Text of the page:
This title has:

Great messages
age 10+

I love this book!

I read this series as a 5th grader at age 10, and the books were some of my all-time favorites. Such an exciting, interesting story, and wonderfully written. I couldn't put these books down until I read the whole series. I think the series is very empowering to kids, and I also love the mythology / history in the books (King Arthur, the dark ages, etc.) I recently came across the series again as an adult and decided to reread it. I am now reading it with my 9-year-old, who thinks it's great. If you're a fan of Harry Potter, give this one a try.

This title has:

Great messages
Great role models
age 8+

Hope. Light. Honour.

You can make a difference. You can stand up and say ' NO MORE' to those ruining the things we should all treasure. To those that say its not suitable for 9 year olds - it just shows how far standards have shrunk in the ipod iwant era. First of five books - read them all - treasure them all.

This title has:

Educational value
Great messages
Great role models
age 9+

Altogether amazing!

My daughter and I love this book! It's a very cool, but a little violent. I love the fantasy and the war between the Dark and the Light is very complex. My favorite Thing of Power is the sword, Eirias, as I think the story behind it is amazing, and Addison loves the Midsummer Tree. It combines fantasy, a bit of reality, complexity and simplicity in one amazing series, and it will forever be one of my favorite books. I don't exactly know how or why, but it's so enchanting! A real pageturner!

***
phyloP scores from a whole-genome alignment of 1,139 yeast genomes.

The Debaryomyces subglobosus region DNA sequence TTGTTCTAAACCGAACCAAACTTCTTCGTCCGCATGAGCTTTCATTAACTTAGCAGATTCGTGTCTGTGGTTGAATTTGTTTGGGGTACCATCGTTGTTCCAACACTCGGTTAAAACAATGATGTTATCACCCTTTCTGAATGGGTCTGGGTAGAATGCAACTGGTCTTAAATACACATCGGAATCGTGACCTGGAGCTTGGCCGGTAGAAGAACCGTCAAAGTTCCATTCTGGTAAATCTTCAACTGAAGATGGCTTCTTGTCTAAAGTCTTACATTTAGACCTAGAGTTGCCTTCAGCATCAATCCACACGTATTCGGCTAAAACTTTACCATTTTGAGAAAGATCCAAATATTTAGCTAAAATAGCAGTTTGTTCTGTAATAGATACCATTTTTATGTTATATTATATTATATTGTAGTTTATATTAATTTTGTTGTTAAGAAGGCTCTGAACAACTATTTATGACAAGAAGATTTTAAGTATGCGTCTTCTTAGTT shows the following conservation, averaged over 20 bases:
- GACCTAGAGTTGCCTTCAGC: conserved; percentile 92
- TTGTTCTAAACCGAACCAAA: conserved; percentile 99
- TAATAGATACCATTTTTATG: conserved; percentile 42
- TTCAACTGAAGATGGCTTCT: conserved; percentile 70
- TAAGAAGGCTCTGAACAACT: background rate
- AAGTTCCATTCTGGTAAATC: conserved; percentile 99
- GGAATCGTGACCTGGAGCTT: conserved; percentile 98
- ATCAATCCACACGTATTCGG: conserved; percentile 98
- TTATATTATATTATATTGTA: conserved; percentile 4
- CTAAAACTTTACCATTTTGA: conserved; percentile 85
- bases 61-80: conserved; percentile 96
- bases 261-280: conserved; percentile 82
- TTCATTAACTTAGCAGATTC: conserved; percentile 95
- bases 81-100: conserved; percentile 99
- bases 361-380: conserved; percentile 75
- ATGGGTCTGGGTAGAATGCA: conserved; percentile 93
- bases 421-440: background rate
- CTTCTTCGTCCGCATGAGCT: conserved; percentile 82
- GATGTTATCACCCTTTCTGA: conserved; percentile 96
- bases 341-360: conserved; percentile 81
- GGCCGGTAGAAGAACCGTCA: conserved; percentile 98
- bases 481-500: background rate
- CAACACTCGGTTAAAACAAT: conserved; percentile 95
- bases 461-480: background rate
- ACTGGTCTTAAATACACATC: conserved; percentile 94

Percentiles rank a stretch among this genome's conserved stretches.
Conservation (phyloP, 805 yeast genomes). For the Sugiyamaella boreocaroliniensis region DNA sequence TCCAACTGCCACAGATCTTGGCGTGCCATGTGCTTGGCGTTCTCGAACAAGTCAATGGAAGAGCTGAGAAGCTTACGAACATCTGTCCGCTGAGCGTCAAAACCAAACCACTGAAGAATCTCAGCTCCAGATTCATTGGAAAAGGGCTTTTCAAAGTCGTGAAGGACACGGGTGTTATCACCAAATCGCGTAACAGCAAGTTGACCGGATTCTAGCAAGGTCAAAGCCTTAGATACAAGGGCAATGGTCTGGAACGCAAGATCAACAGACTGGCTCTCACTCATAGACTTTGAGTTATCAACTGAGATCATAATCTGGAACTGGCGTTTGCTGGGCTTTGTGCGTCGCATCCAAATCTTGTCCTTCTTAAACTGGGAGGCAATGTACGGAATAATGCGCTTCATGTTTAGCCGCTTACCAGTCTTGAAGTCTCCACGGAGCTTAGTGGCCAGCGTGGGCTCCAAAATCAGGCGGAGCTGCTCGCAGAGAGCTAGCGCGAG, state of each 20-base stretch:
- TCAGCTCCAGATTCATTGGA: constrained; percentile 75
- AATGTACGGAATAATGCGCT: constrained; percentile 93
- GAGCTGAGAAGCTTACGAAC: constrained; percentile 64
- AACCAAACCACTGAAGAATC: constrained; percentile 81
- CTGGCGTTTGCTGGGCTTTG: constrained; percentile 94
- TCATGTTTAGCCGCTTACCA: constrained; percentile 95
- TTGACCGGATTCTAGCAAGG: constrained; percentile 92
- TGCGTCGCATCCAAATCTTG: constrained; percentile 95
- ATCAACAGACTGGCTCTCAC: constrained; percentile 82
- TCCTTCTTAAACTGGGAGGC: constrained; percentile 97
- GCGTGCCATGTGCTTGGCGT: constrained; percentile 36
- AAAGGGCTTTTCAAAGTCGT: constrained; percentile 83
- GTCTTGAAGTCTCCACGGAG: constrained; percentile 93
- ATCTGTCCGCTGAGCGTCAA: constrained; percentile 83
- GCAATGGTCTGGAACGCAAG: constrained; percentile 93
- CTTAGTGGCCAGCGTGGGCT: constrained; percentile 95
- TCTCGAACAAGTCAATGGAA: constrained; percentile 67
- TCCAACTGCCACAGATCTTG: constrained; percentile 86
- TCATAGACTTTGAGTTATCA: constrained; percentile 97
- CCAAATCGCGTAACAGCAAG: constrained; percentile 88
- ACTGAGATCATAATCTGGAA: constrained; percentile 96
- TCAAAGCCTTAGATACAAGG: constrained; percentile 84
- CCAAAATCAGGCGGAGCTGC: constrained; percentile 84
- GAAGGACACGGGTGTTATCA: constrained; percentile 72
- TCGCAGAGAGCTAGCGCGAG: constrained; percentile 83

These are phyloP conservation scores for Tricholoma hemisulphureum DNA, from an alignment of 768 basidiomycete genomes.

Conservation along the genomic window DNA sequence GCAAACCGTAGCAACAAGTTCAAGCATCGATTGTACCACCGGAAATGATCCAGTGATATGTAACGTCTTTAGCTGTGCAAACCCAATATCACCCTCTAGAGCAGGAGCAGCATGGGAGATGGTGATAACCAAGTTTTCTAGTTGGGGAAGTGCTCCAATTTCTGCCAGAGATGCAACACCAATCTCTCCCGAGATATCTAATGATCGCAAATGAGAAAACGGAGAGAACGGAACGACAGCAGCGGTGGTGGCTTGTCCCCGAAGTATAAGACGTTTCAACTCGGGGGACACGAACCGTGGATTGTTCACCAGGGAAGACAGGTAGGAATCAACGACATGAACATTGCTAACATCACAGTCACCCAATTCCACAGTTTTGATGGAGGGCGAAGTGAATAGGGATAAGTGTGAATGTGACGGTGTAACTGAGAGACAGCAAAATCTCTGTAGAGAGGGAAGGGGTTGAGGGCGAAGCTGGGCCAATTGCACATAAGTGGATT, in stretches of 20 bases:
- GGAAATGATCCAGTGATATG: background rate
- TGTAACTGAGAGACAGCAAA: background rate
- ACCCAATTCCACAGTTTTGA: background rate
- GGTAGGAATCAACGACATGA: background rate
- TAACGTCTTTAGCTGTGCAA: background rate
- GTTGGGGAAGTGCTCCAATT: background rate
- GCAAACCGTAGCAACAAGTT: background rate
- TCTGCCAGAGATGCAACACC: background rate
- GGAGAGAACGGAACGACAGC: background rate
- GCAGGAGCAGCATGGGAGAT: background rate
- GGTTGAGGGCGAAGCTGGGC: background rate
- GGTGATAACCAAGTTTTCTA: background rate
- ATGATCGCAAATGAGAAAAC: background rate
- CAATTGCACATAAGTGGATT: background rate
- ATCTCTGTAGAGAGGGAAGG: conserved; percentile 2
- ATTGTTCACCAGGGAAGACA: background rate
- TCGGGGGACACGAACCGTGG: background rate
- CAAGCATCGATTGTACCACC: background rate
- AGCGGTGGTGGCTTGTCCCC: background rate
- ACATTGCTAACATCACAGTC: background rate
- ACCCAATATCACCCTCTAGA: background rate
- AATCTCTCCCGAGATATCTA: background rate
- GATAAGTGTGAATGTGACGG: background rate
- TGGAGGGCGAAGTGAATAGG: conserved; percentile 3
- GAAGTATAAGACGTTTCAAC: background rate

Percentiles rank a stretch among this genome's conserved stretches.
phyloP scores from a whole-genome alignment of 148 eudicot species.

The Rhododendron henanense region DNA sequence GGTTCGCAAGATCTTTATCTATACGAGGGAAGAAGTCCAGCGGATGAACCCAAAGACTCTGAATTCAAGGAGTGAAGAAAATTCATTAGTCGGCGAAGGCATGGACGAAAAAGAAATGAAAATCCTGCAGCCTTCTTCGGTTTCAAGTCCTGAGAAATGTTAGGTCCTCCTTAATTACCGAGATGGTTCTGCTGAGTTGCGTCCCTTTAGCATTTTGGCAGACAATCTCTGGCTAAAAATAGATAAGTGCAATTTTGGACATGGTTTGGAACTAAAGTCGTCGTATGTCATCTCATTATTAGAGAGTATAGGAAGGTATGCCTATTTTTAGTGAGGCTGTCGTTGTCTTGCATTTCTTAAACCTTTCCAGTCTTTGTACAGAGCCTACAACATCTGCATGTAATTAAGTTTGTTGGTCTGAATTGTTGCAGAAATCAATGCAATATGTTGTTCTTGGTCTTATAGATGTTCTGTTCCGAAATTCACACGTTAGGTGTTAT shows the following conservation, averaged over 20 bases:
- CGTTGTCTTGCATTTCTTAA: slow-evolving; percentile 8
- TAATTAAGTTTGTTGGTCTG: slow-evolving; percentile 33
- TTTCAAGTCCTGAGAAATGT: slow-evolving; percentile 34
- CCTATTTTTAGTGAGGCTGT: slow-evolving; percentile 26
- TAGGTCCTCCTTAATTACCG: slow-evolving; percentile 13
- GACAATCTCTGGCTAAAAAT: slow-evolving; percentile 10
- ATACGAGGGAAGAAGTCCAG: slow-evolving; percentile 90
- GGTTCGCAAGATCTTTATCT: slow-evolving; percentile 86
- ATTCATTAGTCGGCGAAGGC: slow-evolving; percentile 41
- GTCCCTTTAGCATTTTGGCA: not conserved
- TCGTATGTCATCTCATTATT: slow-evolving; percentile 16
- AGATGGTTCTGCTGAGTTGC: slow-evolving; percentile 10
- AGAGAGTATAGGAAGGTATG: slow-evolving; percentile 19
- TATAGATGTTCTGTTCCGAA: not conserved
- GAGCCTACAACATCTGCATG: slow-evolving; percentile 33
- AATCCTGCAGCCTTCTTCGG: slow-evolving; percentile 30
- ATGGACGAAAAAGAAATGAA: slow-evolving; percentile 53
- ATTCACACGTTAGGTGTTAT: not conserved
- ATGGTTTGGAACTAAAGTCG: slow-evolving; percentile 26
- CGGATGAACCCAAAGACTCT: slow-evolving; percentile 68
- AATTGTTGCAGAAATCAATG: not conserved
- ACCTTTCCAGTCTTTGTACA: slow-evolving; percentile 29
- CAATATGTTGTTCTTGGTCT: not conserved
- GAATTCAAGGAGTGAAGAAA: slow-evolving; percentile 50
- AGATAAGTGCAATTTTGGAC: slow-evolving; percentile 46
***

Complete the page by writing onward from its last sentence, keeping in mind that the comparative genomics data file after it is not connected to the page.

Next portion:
This title has:

Too much violence
Great role models
age 11+

Newbery Honor Award Winner, worthwhile

The main character, a boy who has just turned eleven, is beginning to aquire some magical talents. A great read for readers of the Harry Potter or Eragon fantasy series which was awarded the 1974 Newbery Honor Award, though the story is still contemporary today.

This title has:

Great messages
age 12+
On his eleventh birthday, a young boy discovers that he belongs to an ancient group of powerful beings. He is instructed in magical arts, and gets caught up in the struggle between forces of good and evil. Sound familiar? The pros of this book and series. The Dark is Rising sequence is wonderfully well-written. Some of the younger readers have complained about the story being difficult to understand, but older readers will enjoy the complex and well-planned story. Will is a positive character who loves his family, accepts responsibility, and learns from his mistakes. The cons: the story is infused with British paganism. Though it's interesting to read a fantasy based on the English mytho-historical traditions, the series presents these myths and practices as valid beliefs that just fell out of vogue. Though the series isn't blatantly anti-Christian, occultism is sometimes mentioned positively, and there is a pervasive sense that the ancient beliefs are somehow superior to the Christian faith, and servants of the Dark often hide behind a religious guise.